The Doric stoa wrapped around three sides of a central courtyard (20 by 27 m) and faced south toward the temple of Artemis. The foundations extend along the west wing for 38 m, the north wing for 48 m, and the east wing for 63 m. Only the north colonnade of the stoa (11 columns) and one column of each of the two wings were completed. Behind the colonnade, there was a passageway containing many votive stelae (some with votive statues of children at top) and doorways into nine roughly square rooms (c. 5.5 by 5.5 m) on the north and west sides of the structure.
These doorways were off-center relative to the rooms, each of which had raised platforms extending from all sides. On these platforms are many cuttings (some still containing lead) designed to hold dining couches — eleven couches for each dining room. Some of the rooms preserve small stone tables situated in front of the location of the couches. These structures are among the most paradigmatic examples of Greek dining rooms known. The walls of these rooms were constructed of a single course of massive limestone ashlar blocks that have no cuttings on their upper surfaces. The walls were thus completed in mud brick to the level of the roof. On the western side of the stoa there was an entrance with wheel ruts worn into the stone floor and in line with the Classical bridge.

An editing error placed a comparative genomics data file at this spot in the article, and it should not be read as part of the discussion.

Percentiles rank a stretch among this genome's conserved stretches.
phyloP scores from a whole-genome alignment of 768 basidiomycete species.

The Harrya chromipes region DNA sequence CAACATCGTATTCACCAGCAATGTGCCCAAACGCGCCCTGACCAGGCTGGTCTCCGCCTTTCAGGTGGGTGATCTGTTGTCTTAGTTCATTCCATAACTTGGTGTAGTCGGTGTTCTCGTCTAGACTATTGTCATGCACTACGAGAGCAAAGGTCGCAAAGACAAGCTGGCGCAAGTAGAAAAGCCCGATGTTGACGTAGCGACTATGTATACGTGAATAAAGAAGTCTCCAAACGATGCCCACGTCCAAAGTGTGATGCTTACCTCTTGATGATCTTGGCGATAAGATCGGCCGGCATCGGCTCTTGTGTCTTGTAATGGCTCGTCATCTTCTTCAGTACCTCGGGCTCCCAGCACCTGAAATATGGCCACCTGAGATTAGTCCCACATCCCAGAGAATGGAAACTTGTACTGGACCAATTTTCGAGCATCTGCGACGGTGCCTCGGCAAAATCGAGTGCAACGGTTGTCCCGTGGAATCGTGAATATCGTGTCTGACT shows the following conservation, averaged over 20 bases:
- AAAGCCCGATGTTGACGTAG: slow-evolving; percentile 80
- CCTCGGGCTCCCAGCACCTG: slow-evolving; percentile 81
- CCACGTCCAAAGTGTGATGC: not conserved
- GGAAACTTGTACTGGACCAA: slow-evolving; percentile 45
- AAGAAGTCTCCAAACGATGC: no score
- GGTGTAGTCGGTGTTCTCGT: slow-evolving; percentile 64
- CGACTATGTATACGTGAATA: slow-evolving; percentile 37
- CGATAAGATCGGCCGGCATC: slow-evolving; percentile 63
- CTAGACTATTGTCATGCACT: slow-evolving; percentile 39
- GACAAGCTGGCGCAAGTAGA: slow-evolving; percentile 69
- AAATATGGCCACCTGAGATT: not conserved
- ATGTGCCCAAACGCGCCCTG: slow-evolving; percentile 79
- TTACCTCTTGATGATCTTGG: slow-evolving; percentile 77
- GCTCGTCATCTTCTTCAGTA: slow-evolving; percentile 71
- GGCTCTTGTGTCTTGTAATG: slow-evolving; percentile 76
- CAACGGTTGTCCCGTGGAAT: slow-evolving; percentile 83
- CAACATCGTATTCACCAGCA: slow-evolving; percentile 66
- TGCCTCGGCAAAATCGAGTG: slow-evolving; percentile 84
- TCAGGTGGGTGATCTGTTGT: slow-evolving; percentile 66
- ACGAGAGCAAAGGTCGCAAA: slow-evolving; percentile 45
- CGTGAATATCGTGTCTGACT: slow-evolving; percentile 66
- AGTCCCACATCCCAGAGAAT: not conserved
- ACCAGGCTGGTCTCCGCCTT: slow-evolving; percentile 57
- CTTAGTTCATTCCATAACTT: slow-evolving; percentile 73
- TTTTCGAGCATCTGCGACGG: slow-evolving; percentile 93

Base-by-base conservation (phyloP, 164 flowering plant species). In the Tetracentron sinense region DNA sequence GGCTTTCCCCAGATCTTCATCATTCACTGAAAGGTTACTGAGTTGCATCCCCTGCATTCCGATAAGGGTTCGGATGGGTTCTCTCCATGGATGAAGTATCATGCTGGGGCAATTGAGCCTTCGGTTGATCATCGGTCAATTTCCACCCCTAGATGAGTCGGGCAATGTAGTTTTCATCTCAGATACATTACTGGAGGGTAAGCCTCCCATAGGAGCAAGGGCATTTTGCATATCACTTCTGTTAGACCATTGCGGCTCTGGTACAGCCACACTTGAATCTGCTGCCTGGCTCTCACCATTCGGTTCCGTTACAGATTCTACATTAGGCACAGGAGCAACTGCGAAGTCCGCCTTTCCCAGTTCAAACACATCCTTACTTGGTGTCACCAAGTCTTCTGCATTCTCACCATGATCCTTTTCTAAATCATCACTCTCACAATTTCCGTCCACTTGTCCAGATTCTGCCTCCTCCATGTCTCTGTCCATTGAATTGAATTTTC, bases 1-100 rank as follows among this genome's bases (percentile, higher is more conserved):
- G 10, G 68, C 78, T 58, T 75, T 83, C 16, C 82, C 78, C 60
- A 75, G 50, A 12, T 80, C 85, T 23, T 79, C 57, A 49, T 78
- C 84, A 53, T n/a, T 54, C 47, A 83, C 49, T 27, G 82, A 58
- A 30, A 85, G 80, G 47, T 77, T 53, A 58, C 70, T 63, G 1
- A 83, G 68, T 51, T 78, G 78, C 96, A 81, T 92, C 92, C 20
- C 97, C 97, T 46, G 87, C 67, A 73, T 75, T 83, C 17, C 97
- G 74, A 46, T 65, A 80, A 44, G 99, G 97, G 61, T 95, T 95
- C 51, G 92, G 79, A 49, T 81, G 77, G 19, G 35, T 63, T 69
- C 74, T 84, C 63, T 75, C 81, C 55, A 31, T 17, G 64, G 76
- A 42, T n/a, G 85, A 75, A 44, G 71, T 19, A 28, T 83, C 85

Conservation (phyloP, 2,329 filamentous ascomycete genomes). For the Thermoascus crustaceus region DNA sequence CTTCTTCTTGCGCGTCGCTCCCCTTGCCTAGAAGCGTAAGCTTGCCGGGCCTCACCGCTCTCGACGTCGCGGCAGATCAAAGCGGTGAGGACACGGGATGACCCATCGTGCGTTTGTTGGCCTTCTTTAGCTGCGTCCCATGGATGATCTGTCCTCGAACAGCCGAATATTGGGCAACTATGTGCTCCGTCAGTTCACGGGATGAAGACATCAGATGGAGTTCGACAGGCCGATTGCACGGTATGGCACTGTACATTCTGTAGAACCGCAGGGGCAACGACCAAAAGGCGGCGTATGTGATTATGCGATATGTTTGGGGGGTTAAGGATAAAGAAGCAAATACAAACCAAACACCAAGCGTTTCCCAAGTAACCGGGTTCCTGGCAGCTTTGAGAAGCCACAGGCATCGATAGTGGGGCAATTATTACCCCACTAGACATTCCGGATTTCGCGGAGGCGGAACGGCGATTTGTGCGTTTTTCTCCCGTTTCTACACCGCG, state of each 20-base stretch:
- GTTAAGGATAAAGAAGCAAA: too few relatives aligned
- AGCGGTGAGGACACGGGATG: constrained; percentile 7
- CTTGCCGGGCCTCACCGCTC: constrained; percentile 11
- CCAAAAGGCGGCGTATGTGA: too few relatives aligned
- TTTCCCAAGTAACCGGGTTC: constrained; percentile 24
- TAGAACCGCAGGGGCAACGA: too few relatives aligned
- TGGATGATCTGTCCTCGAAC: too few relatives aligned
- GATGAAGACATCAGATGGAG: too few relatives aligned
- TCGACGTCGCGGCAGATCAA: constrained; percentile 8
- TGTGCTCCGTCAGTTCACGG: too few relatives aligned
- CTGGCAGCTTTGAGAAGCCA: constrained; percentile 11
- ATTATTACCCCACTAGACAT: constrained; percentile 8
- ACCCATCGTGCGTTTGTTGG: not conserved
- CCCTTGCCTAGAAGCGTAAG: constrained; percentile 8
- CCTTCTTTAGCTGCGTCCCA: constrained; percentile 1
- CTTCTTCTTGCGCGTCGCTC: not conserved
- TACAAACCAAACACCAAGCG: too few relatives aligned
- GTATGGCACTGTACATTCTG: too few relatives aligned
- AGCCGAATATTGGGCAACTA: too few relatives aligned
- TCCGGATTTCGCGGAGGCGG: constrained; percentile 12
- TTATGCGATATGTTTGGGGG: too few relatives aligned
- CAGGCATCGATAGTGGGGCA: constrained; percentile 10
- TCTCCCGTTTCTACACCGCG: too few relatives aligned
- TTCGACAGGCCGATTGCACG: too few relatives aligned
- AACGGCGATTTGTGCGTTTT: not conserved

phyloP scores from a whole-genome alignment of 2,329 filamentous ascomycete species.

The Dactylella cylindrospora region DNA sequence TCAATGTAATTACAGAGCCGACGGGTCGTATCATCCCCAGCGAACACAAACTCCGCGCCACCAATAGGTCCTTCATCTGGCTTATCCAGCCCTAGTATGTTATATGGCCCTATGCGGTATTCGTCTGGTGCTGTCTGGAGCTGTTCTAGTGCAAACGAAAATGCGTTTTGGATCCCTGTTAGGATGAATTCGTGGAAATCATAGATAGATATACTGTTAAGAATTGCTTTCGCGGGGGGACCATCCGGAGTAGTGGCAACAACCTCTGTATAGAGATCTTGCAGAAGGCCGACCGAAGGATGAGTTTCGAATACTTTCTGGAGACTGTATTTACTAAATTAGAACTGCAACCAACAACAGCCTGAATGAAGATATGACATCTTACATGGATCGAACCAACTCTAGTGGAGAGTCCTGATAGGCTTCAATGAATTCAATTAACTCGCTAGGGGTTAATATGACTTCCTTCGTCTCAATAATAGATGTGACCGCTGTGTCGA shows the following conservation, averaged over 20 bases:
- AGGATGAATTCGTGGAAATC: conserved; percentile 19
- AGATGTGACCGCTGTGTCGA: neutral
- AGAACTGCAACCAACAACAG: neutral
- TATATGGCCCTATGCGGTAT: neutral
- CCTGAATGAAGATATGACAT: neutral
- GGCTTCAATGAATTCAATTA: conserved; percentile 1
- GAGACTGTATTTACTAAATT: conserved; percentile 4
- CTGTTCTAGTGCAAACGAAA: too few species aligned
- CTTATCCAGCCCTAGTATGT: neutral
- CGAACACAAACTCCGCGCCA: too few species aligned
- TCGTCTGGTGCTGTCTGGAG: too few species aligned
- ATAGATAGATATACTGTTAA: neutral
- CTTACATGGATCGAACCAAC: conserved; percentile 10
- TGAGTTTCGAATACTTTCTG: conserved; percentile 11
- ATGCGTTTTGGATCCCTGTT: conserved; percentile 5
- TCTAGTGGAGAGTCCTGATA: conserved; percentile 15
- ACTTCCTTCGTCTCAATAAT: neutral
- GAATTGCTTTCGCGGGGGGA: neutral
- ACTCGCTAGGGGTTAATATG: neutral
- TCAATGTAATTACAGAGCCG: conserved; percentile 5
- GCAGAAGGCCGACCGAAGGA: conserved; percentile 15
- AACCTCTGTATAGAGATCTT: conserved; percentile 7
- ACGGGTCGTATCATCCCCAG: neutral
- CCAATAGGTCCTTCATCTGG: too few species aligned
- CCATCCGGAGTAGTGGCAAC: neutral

The stoa was built of local limestone covered in marble stucco, except for the Doric capitals, the metopes, the lintels, and the thresholds, which were produced from marble. A highly atypical feature of this design was the use of two triglyphs in the inter-columnar interval as opposed to the typical single triglyph. This was done to lower the total height of the entablature while allowing the metopes to remain square in form. In addition, the returning angles of the frieze demanded the architectural accommodation of corner expansion (as opposed to the corner contraction seen on many temples) to harmonize the intervals of the triglyphs, which could not be placed dead center over the corner column.
Immediately north of the stoa and sharing a common wall was a structure of unknown function with elaborate entrances on both west and east sides. On its long axis it measured 48m (equivalent to the stoa) and was c. 11 m wide. Along the northern wall of this structure there was a series of slotted bases for narrow (perhaps wooden) planks; these planks are hypothesized to have held the garments dedicated to Iphegenia, as discussed by Euripides.